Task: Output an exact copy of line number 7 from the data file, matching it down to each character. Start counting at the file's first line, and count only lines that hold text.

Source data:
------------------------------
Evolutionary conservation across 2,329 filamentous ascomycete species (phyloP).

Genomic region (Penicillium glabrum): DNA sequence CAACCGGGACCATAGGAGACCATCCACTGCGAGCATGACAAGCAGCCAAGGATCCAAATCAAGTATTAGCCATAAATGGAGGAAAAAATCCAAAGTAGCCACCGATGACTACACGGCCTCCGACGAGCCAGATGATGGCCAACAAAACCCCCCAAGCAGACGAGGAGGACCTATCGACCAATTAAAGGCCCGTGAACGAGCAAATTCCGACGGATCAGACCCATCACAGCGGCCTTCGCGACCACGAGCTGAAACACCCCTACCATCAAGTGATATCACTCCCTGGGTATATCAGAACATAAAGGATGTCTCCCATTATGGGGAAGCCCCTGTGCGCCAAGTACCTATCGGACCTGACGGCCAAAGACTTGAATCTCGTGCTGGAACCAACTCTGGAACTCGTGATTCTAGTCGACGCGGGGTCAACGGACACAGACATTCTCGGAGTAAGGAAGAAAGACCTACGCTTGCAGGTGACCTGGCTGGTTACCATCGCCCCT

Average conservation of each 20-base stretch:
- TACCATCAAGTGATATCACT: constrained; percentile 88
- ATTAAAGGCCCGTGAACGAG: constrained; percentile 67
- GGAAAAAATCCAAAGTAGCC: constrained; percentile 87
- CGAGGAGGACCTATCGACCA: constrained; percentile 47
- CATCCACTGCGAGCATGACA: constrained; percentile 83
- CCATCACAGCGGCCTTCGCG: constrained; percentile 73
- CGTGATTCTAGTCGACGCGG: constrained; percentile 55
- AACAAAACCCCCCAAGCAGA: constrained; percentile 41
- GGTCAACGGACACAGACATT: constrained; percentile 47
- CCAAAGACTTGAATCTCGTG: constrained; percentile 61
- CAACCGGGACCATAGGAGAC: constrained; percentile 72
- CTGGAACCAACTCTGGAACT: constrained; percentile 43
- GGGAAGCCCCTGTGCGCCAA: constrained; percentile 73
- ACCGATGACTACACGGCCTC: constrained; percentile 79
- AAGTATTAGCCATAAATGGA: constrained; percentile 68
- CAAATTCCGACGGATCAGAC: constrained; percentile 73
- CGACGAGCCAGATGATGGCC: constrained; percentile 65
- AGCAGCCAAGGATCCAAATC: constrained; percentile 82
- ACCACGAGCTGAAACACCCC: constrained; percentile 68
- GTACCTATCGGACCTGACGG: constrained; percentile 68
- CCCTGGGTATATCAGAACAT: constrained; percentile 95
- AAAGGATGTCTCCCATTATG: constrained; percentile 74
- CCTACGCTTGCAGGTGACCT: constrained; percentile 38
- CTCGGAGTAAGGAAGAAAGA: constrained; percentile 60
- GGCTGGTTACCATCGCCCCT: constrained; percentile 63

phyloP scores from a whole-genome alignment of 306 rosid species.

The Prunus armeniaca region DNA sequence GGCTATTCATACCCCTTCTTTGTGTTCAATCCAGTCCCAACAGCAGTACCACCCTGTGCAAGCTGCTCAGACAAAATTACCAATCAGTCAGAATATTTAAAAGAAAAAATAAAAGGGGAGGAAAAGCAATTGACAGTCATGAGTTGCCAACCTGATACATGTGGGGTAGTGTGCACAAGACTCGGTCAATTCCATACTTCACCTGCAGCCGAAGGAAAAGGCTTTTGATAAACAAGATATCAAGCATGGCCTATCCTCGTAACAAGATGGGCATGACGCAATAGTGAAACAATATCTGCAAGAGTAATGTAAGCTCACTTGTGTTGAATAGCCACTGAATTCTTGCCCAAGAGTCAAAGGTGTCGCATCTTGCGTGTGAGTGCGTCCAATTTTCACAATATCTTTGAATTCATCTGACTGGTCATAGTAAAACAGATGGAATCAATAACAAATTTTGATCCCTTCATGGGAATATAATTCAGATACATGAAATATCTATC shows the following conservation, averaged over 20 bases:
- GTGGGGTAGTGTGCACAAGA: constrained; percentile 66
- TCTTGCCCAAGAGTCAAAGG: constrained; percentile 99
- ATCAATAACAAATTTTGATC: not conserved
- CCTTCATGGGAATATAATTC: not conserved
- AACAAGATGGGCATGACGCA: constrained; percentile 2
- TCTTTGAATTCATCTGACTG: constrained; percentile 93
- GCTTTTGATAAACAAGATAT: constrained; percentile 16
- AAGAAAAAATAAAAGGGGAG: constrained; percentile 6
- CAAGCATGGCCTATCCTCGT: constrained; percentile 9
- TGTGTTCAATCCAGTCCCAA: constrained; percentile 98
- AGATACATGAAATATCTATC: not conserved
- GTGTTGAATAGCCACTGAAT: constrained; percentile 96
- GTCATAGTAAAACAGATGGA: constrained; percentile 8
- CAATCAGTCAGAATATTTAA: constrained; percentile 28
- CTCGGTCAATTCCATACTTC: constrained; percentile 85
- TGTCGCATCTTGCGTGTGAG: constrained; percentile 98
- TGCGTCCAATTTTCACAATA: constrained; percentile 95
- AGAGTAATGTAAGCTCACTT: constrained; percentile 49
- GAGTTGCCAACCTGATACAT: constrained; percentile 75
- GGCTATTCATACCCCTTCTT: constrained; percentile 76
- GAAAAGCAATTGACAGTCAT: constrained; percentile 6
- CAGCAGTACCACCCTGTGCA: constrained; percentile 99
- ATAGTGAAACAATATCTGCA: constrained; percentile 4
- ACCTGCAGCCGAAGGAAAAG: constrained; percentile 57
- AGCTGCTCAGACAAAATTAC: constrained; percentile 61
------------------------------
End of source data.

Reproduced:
- CGAGGAGGACCTATCGACCA: constrained; percentile 47